• Tends to appear consistently cheerful with everyone, but are secretly trying to be liked the most
    • Trust-Mongers
      • Highly suspicious of others’ questions or interest
      • Intentionally withholds information from others out of fear of job security or competition
      • Won’t share important information that can benefit others in a group
      • Will often get defensive over simple things
  • Apathetic people
    • Loners
      • Purposely antisocial to the point of being offensive
      • Creates team divides from disliking group cohesion
      • To put up a social wall, will wear noise-cancelling headphones without music playing or always look at phone in conversation
    • Slackers
      • Provides barely adequate work and incomplete tasks
      • Usually creates more work for the rest of the team
      • Cannot be trusted to do anything
  • Ineffective people
    • Excessive Talkers
      • Shares too many personal details to the point of making people uncomfortable
      • Tells long stories that don’t interest anyone
    • Excessive Emailers
      • Often hates one-on-one interaction, and will send everything in an email
      • Sends too many emails and drags down a team’s productivity
      • Sometimes, the emails are a way of secretly hiding a malicious intent using someone’s words against them
    • Negative People
      • Complains about everything, but offers few to no solutions
      • Talks badly about people when they’re not listening
      • This can take the form of someone consistently unhappy with delivered results because of minor unimportant details
      • Generally very upset and unhappy people, stay away from them if you value your happiness
      • Will sometimes be unwilling to resolve conflicts on a neutral middle ground or will invalidate everything others say

There are ways to make work with dysfunctional people easier

  • Create healthy boundaries about expectations and desires
  • Assert professional distance when tasks are forced on you
    • If the tasks are being forced as “you do this”, politely say “no” and work for a shared benefit
  • Avoid losing your temper or patience when working with anyone difficult

Team players avoid dysfunctional teams and will change their lifestyle to avoid them

  • The highest risk of team dysfunction come from “teams” by name only
    • Managers setting goals, as opposed to teams setting their own internal goals
    • Team members are responsibile for only their own tasks instead of the team sharing the responsibility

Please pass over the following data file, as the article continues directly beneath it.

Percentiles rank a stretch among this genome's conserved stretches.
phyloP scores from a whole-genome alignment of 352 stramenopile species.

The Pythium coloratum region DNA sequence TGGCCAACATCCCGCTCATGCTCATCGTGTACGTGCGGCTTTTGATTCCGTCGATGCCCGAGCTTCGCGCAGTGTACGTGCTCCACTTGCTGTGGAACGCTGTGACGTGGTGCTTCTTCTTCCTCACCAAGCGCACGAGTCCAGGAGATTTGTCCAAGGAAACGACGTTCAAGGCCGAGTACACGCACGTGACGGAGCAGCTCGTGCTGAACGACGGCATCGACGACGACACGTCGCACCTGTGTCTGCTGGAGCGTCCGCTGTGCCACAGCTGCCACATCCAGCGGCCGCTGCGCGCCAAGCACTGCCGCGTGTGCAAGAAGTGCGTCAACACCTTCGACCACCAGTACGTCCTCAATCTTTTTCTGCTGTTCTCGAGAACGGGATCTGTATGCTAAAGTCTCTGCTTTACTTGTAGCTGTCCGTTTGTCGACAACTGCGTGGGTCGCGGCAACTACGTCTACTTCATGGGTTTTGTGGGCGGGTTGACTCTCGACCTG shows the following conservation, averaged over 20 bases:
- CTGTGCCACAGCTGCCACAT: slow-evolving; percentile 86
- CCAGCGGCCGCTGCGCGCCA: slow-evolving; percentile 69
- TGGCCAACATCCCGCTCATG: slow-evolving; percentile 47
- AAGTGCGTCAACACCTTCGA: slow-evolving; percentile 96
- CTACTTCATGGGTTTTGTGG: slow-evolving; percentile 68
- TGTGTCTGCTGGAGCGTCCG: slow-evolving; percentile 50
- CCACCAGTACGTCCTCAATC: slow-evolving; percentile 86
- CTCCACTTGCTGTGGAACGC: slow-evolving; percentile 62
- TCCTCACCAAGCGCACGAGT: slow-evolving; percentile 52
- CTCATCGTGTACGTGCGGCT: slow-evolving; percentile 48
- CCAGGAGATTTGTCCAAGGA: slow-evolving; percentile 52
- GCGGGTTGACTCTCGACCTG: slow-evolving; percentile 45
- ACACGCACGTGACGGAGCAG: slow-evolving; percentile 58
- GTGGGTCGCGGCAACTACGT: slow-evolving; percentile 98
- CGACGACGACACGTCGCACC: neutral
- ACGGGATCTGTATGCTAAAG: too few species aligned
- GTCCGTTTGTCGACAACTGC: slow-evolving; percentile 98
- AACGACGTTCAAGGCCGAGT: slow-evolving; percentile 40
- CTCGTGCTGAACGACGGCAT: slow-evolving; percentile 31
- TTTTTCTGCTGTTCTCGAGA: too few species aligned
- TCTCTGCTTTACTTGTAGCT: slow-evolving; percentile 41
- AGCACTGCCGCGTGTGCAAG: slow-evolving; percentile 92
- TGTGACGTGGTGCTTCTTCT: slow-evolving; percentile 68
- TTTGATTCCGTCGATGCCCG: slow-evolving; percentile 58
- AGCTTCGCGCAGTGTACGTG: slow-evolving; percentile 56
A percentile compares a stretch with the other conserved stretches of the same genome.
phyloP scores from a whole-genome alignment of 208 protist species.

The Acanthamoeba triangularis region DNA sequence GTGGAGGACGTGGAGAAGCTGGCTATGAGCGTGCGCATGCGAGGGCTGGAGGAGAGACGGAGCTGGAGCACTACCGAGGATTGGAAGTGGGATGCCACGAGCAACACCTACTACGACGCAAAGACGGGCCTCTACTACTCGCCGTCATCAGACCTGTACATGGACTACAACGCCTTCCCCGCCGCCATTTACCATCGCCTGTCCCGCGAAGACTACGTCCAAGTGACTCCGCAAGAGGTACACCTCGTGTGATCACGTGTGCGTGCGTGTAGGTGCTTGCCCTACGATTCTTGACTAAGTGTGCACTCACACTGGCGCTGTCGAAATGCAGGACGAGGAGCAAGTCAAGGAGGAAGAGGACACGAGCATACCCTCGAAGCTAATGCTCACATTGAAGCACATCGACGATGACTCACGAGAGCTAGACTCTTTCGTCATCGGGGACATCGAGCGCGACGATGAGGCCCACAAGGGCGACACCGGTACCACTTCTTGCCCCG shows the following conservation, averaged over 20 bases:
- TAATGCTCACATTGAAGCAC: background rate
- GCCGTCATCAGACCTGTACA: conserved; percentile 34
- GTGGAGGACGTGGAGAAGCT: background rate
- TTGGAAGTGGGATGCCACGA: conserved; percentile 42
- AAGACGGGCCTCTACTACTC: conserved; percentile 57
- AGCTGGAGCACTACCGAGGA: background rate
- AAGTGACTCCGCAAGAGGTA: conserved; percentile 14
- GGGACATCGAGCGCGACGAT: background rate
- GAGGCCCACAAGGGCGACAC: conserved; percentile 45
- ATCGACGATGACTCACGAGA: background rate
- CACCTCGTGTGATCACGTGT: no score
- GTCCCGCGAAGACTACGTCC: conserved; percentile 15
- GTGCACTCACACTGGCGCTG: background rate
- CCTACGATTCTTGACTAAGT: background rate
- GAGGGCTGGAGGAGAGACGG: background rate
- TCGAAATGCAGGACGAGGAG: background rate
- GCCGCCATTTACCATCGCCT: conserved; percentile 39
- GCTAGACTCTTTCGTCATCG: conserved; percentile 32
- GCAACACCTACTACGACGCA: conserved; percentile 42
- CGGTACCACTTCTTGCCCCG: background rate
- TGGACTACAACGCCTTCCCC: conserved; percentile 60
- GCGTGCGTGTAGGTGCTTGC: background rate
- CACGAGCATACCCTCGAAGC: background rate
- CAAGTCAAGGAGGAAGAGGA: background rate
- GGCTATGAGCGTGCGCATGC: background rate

• The manager assigns tasks to individual team members instead of to the team as a whole unit
    • Feedback and discussions are only between the manager and team member instead of mostly between team members
  • The other extreme of team dysfunction risk comes from group-think
    • Group-think is the tendency to not think individually and personally on obvious issues and challenges that face the group
      1. The members will believe that their standards are higher than they really are and that they can’t fail
      2. There are rationalizations for everything to discredit legitimate warnings or negative feedback
      3. Everyone pressures everyone else to stay quiet in the group about any complaints or negative consequences
    • There are many negative results of group-think
      • Higher peer pressure against change or good things
      • A state of complacency when doing anything for the group
      • Very censored opinions by everyone in order to conform
      • Illusions about everyone agreeing on a decision
  • There are 5 stages of team dysfunction
    1. Absence of trust – unwillingness to admit mistakes, weaknesses or the need for help
      • Comes from an unwillingness to be vulnerable to one another
    2. Fear of conflict – fear of engaging in unfiltered and passionate debate about key issues
      • This comes from strong distrust, and causes situations where the team’s conflicts are veiled discussions and implicating comments
    3. Lack of commitment – unwillingness to agree to anything without conflict to resolve the situation
      • Creates a lot of ambiguity that makes employees disgruntled, especially great employees
    4. Avoiding accountability – nobody is held responsible
      • No promises kept creates no clear plan of action, which makes everyone hesitant to call out others’ counterproductive actions
    5. No more focus on results – no longer seeing the need to achieve
      • Without any accountability, members will naturally put their personal interests over the needs of the team
      • Inevitable failure, since there is no longer a desire for success
Next: Level 3 Leadership – Creating Teams